## Master’s thesis: Facial Landmark Detection and Shape Modeling using Neural Networks

I have written my master’s thesis as an exchange student at Carnegie Mellon University (CMU) in Pittsburgh, PA, USA. This was possible thanks to the CLICS exchange program that allows KIT students to visit partner universities. At CMU I was working with the MultiComp group which belongs to the Language Technologies Institute (LTI), part of the School of Computer Science.

My thesis aimed at improving the precition accuracy for the task of facial landmark detection. The English abstract:

Facial landmarks are distinctive points in human faces that are used for a variety of tasks such as facial expression analysis, lip reading or face recognition. The performance on these tasks depends heavily on the accuracy of the detected facial landmarks. It is challenging to accurately locate facial landmarks even on faces that are partially occluded by glasses, facial hair or other objects. In this work we introduce a new approach to tackle these challenges on unconstrained frontal and semi-frontal face images. The proposed solution is a new deep learning based algorithm that is built on the Stacked Hourglass Network which has proven to be effective for human pose estimation, a task similar to facial landmark detection. The algorithm processes face images by repeatedly down- and upsampling the image and thus analyzes it on multiple scales. The Stacked Hourglass Network is trained using Wing loss and regresses coordinates using a Differentiable Spatial To Numerical Transform. Our algorithm is able to outperform current state-of-the-art solutions on the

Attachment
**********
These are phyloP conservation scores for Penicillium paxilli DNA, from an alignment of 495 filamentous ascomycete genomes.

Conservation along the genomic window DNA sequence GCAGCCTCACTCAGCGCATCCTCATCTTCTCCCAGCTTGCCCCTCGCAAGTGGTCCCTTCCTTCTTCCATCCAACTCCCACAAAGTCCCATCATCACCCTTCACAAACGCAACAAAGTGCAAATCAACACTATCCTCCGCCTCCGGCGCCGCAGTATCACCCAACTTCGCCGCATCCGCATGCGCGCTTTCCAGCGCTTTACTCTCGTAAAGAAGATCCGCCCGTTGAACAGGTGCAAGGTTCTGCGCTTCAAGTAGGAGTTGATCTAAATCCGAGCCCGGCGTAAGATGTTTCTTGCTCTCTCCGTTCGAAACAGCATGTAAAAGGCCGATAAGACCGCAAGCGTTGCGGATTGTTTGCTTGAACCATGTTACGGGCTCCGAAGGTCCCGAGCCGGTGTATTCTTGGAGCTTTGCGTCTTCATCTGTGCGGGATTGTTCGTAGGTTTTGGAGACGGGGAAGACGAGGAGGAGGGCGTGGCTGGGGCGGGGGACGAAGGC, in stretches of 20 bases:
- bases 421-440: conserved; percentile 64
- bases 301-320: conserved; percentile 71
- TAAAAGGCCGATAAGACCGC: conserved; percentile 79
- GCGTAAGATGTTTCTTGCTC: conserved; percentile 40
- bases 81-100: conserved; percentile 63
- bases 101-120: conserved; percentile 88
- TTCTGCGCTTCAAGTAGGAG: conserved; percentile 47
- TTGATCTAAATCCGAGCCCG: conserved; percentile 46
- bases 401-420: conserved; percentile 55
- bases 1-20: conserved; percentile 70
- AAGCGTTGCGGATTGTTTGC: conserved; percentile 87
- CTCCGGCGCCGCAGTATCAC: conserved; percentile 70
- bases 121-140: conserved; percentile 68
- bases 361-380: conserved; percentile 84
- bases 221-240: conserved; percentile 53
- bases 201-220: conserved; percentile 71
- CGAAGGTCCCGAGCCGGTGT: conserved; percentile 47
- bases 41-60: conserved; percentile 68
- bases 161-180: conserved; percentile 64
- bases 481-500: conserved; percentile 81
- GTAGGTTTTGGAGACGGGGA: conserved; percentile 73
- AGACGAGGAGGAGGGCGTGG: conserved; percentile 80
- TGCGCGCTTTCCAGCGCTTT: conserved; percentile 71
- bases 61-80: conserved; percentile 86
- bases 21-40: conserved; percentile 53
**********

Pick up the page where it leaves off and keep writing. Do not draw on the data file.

300-W and Menpo datasets in terms of the point-to-point normalized error. Additionally, a neural Point Distribution Model is employed as a shape model that refines the predictions made by the Stacked Hourglass Network. By adding the Point Distribution Model, the prediction error on the inner facial landmarks of the challenging test set of 300-W reduces
even more. The Point Distribution Model achieves the biggest improvements on the inner landmarks of faces with strong head poses while improving the predictions of landmarks on the outline is more challenging.

The whole thesis can be found as a PDF here. The code is available here. As this is research code, don’t expect proper documentation and very clean code. 😉

## Advent of Code 2018 – 25 days of coding

On December 1st the 2018 edition of Advent of Code will start. For those who don’t know what Advent of Code is: It is a programming competition where the authors release one programming problem every day at midnight EST/UTC-5 (6.00 in Germany).

The difficulty of the problems varies every day and it’s mostly about developing algorithms based on detailed descriptions. If you’re interested in how problems look like, check AOC 2017. You can implement your solution in any language you prefer. You don’t submit your code, but only the response of your algorithm to an input that is given to you on the problem description (this input is different for every user, so you cannot just steal it from others).

## Use inotifywait and rsync to automatically push code to a remote server without git (Tips for usage with PyCharm included)

I have written a little helper script that I use whenever I want to write code locally but run it remotely. This is for example useful when I cannot run the code locally because it needs one or more GPUs or is very computationally intensive.